should be completed immediately. Violations also were found in the following CAOs: Washington, Clearfield, Jefferson, Clinton, Centre, Franklin, and Cumberland. Paras. 64, 73-75, 87, 96-97. These violations not only deny applicants' general right to food stamps, they also impair plaintiffs' particular right to expedited issuance.
Plaintiffs have a right to expedited issuance. 7 U.S.C. § 2020 (e)(9); 7 C.F.R. § 273.2(a); accord Consent Decree para. II (f). However, DPW officials in some CAOs affirm that their offices virtually completely fail to effectuate this right. See paras. 30-32 (Lehigh District of Philadelphia), paras. 33-42 (several districts of Allegheny); para. 43 (Wilkes-Barre District of Luzerne); paras. 44-46 (Lycoming); para. 47 (Jefferson); para. 48 (Schuylkill). Plaintiffs conclude, and DPW does not deny, that "more than one-third of the county and district offices whose staff was deposed openly admitted a general failure to provide expedited issuance." Para. 49. These admissions are confirmed by statistics, which also show illegalities in DPW offices with less forthright agents; nationwide data collected for FNS reveals that between 30% and 50% of all applicants for food stamps deserve expedited issuance, para. 262; see also Stipulation Between Plaintiffs and Defendant Richard E. Lyng (April 7, 1986), whereas many Pennsylvania CAOs grant expedited issuance far less often, see paras. 230-261 (between 0% and 2% of applicants received expedited issuance in 6 CAOs and in 11 district offices of 6 other CAOs; in one other district office between 3% and 8% of applicants received expedited issuance). No further analysis, statistical or otherwise, is needed to prove inexcusable noncompliance. Cf. Hess v. Hughes, 500 F. Supp. 1054, 1059-61 (D. Md. 1980). But there is more.
DPW offices are obliged to review all food stamp applications, on the day of submission, to see if the household qualifies for expedited issuance, which must be provided without discouragement and not merely made available or "offered" to eligible people. See 7 C.F.R. § 273.2 (a, i); accord Consent Decree para. II (l, n, s, v). However, certain CAOs simply refuse to read over all applications when submitted, with some offices taking one to two weeks to screen the forms. See paras. 101-138 (violations found in Allegheny, Philadelphia, Delaware, Northumberland, Chester, Washington, Luzerne, Lycoming, Jefferson, Schuylkill, Dauphin, and Wayne CAOs). Further, certain CAOs effectively deprive eligible applicants of expedited issuance by limiting screening to cover only general eligibility requirements unless the applicant takes initiative by specifically requesting expedited issuance or explaining the household's crisis state. See paras. 139, 143-45, 147-48, 150-51, 153-56, 158, 370 (violations found in Allegheny, Northumberland, Chester, Washington, Carbon, Luzerne, Lycoming, Jefferson, and Schuylkill CAOs). In the Hill and Tioga Districts of Philadelphia's CAO, DPW agents only "offer" expedited issuance of food stamps to eligible applicants, with many of these offers being declined, paras. 141-42, 159-60, apparently because DPW improperly penalizes recipients of expedited issuance by delaying cash assistance benefits, paras. 162-64. Thus, DPW offices have shirked their duty to assess each applicant's entitlement to expedited issuance, and to provide this benefit when deserved.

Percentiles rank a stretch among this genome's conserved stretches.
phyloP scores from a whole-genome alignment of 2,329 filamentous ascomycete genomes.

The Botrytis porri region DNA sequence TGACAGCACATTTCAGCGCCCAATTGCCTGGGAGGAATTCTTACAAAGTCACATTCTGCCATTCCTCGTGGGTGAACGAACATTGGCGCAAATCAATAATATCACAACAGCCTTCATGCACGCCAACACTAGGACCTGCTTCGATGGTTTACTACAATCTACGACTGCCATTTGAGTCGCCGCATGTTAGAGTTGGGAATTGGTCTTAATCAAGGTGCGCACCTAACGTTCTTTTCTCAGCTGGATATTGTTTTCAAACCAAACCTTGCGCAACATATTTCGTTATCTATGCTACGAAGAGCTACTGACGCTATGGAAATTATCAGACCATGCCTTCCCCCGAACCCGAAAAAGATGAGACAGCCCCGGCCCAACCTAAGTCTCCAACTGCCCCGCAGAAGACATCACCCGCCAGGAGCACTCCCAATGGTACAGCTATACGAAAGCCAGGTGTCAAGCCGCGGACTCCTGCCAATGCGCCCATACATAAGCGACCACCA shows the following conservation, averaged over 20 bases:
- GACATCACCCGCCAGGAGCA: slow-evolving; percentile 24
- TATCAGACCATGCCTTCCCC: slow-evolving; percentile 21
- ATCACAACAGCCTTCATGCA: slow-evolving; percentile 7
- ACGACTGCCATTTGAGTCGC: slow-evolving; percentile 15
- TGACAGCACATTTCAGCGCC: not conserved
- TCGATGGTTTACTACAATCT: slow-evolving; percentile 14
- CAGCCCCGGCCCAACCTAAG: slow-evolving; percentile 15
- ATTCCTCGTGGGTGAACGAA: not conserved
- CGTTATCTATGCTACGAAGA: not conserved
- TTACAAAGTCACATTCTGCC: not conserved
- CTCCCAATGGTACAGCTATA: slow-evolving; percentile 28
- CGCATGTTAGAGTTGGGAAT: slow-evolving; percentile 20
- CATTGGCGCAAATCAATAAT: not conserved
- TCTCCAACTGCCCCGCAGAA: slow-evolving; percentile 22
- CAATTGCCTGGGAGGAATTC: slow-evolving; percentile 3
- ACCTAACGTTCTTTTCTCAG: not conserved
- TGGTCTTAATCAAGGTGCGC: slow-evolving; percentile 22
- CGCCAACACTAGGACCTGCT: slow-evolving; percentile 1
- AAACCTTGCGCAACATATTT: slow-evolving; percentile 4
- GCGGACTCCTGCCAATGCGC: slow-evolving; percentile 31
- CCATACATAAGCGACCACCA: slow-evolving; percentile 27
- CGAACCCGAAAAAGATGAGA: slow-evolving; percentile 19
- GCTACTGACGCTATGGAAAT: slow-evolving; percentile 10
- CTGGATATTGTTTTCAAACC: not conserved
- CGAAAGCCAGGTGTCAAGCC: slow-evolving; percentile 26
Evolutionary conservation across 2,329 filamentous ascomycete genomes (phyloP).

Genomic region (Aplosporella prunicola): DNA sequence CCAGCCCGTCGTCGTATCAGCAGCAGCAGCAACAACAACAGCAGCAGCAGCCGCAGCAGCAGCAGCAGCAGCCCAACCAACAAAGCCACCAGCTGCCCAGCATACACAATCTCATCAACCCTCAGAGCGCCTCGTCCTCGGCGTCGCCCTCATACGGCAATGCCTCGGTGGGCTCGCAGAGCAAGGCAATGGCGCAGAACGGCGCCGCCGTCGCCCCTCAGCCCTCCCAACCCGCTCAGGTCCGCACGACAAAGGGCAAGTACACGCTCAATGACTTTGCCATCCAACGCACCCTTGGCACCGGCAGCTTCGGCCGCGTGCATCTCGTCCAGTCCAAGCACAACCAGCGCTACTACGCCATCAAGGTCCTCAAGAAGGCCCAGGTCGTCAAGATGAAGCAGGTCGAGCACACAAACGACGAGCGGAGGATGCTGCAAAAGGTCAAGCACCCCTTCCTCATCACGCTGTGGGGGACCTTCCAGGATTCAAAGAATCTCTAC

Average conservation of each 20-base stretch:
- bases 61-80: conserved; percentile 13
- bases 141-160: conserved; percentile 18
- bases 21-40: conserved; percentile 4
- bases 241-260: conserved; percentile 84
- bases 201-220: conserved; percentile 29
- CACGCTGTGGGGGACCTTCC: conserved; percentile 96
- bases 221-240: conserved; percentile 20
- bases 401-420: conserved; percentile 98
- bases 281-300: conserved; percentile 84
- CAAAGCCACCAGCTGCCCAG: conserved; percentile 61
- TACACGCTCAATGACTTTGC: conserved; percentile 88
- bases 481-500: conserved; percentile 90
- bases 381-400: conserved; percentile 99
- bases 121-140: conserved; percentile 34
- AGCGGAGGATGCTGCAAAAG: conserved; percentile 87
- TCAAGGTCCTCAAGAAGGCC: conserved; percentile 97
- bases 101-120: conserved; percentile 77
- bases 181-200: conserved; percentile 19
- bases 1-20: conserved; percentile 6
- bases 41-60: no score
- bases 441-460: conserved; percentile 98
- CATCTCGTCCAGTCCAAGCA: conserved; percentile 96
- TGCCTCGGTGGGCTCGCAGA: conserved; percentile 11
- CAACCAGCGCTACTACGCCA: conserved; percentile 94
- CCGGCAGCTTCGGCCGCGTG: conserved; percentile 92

Notwithstanding DPW's obligation to provide informed agents to process food stamp applications, see 7 C.F.R. §§ 272.4(d), 273.2(i); accord Consent Decree para. II (m, q, r), even when they try to evaluate applicants' entitlement to expedited issuance some DPW offices apply incorrect standards. The statute and federal regulations make clear that, for the purposes of this program, benefits may not be denied for lack of verification of information in an application except for lacking verification of the applicant's identity, and not even for lacking verification of identity unless the agency attempts verification by collateral contact. 7 U.S.C. § 2020 (e)(9); 7 C.F.R. § 273.2 (i) (4) (i, ii); see also 7 C.F.R. § 273.2 (c, f, i) (protection for migrant workers). Accord Consent Decree para. II (h-k, o). However, before approving expedited issuance of food stamps, certain CAOs require verification of: whether an applicant has applied for child support, paras. 166, 169, 173, 176, 184, has registered for work, para. 167, has actually separated from a spouse, para. 181, or has financial resources, para. 186; what is the applicant's citizenship, paras. 170, 190, 193-94, income, paras. 171, 175, 186-87, 197, residence, paras. 172, 174-5, 177, 183, 187-88, 193-94, 196-97, or social security number, paras. 177, 183, 188, 196; how a last job was lost by the applicant, para. 180, 185, 190, 193, and what is the value of the applicant's car, para. 183. (In at least one case, DPW's executive deputy secretary has approved such an erroneous requirement for verification. paras. 303-305.) Further, some DPW offices require verification of all "questionable" information, paras. 179, 186, and unclear factors of eligibility such as "past management", para. 192; others generally delay the process to verify some or all of the factors normally relevant to determine eligibility for food stamps, paras. 168, 182-83, 189. Finally, some offices fail to make required collateral contacts where needed to verify identification. paras. 178, 191, 195. Moreover, the statute and regulations define clear eligibility standards and limit the type of information that may be considered in evaluating applications. 7 U.S.C. § 2020 (e)(9); 7 C.F.R. § 273.2 (f, i) accord Consent Decree para. II (f-h, j). However, certain CAOs apply the wrong income standards, paras. 202-03, 208, 221, 224-26, use improper time standards, taking too long to act, paras. 209, 353, 355-56, 363, 365, 358, 368-69, 371-72, 374-75, 379-80, 384, 387-89, 391-92, 396, 399-400, 407, or incorrectly define migrant status, paras. 210-11. Others consider irrelevant factors such as: future access to cash assistance programs, para. 200; actual cash flow, para. 201; having food in a home, paras. 204, 217; age or number of household members, paras. 214, 216, 220, 222; relatives living nearby, para. 215; state of mortgage, rent, or utility bill delinquencies, paras. 140, 217-18; views of community organizations, para. 218; or residency in a battered women's shelter, para. 223. Some DPW agents candidly admitted that they simply do not know or apply fixed standards for eligibility. paras. 205-07, 212, 219; see also paras. 350-51. Obviously, many less forthright agents are equally ignorant.